Environmental Upgrade at the Freeport McMoran Miami Smelter

Additonal authors: Brandt, Robert. Book title: Proceedings of the 58th Conference of Metallurgists Hosting Copper 2019. Chapter: . Chapter title:

Proceedings, Vol. Proceedings of the 58th Conference of Metallurgists Hosting Copper 2019, 2019

Jones, David M.

In 2010 the United States Environmental Protection Agency (UESPA) revised the National Ambient Air Quality Standards (NAAQS) by lowering the permissible value to a 1-hour average SO2 concentration of 75 ppb. In 2012, the USEPA designated the Miami area as non-attaining for the new SO2 NAAQS. A number of options were studied to assist in bringing the Miami smelter into attainment with the new standard. The chosen solution included: Installation of a large tertiary hooding system over the converter aisle; Hooding of the anode vessels and treatment of the anode gas in a baghouse; Installation of a large 2,325,212 Nm3/hr caustic scrubber to treat the captured converter fugitives and anode off-gases; Installation of a secondary ESP for the tapping fugitive off-gas treatment system; and the continuous scrubbing of all acid plant tail stack gases. The modifications have reduced smelter SO2 emissions by 85%, achieving a world class SO2 stack emissions rate of 0.45 kg of SO2/tonne Cu. INTRODUCTION The Freeport McMoRan Miami smelter has been previously described in literature (Steinborn, Pasca, Sallee, Binegar, Bhappu). For the sake of brevity a brief description is given here. The Miami smelter is located 129 km east of Phoenix, Arizona near the town of Miami, Arizona. The smelter was established in 1915 and has undergone a number of process upgrades and modernizations over the years. The present smelter consists of an Isasmelt furnace, an electric settling furnace, four Hoboken converters, two anode refining vessels & one casting wheel; and one double contact sulfuric acid plant. Concentrates are railed & trucked to Miami from four Freeport McMoRan mines located in Arizona & New Mexico. The wet concentrates, typically containing 10% H2O with a Cu/S ratio of 0.85, are smelted in an Isasmelt furnace to a matte grade of 58%. The entire output from the Isasmelt is laundered into an Elkem electric furnace (originally installed in 1972 as the primary smelting furnace) for separation into matte and slag. Slag containing 0.85% Cu is skimmed from the electric furnace and discarded. Molten matte, containing 60% Cu, is tapped from the electric furnace and processed in one of four Hoboken converters to produce blister copper. Two anode refining vessels further refine the blister copper before the final product is cast on a single, 30 mold, casting wheel. All of the anodes produced at Miami are shipped to the Freeport McMoRan electrolytic refinery in El Paso Texas for refining into cathode copper. Smelter off-gases from the Isasmelt, electric furnace and Hoboken converters are combined and treated in a double contact acid plant to produce sulfuric acid. Acid produced at Miami is internally consumed at Freeport McMoRan mines in the region.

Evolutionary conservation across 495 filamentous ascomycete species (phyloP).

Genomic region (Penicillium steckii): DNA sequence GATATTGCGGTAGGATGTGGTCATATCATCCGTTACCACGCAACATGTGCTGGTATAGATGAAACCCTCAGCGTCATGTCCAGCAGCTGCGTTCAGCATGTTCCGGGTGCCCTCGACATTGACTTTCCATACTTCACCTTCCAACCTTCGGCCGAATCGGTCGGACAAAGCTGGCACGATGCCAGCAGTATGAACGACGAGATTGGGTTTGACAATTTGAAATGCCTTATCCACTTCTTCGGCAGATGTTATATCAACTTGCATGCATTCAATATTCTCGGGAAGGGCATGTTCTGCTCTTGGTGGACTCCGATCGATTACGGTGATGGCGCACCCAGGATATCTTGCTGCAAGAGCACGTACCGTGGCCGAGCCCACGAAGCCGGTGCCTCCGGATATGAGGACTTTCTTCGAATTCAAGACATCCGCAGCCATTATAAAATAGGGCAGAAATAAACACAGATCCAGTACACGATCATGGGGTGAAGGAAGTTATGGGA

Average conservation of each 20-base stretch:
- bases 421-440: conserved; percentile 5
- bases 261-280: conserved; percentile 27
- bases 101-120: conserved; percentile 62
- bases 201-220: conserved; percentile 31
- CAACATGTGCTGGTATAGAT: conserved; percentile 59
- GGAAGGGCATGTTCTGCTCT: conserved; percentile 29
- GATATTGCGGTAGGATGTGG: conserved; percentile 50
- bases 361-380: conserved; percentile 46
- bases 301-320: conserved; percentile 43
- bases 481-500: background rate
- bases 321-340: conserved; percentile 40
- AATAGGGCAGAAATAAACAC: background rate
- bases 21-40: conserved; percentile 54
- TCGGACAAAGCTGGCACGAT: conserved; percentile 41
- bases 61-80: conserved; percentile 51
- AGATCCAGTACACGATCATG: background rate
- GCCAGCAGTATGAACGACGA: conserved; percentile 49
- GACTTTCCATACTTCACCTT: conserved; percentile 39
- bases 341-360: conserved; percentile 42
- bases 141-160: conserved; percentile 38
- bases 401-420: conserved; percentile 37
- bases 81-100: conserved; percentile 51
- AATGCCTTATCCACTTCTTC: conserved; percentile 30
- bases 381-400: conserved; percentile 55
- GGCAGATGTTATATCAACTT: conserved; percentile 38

Keywords: Copper 2019, COM2019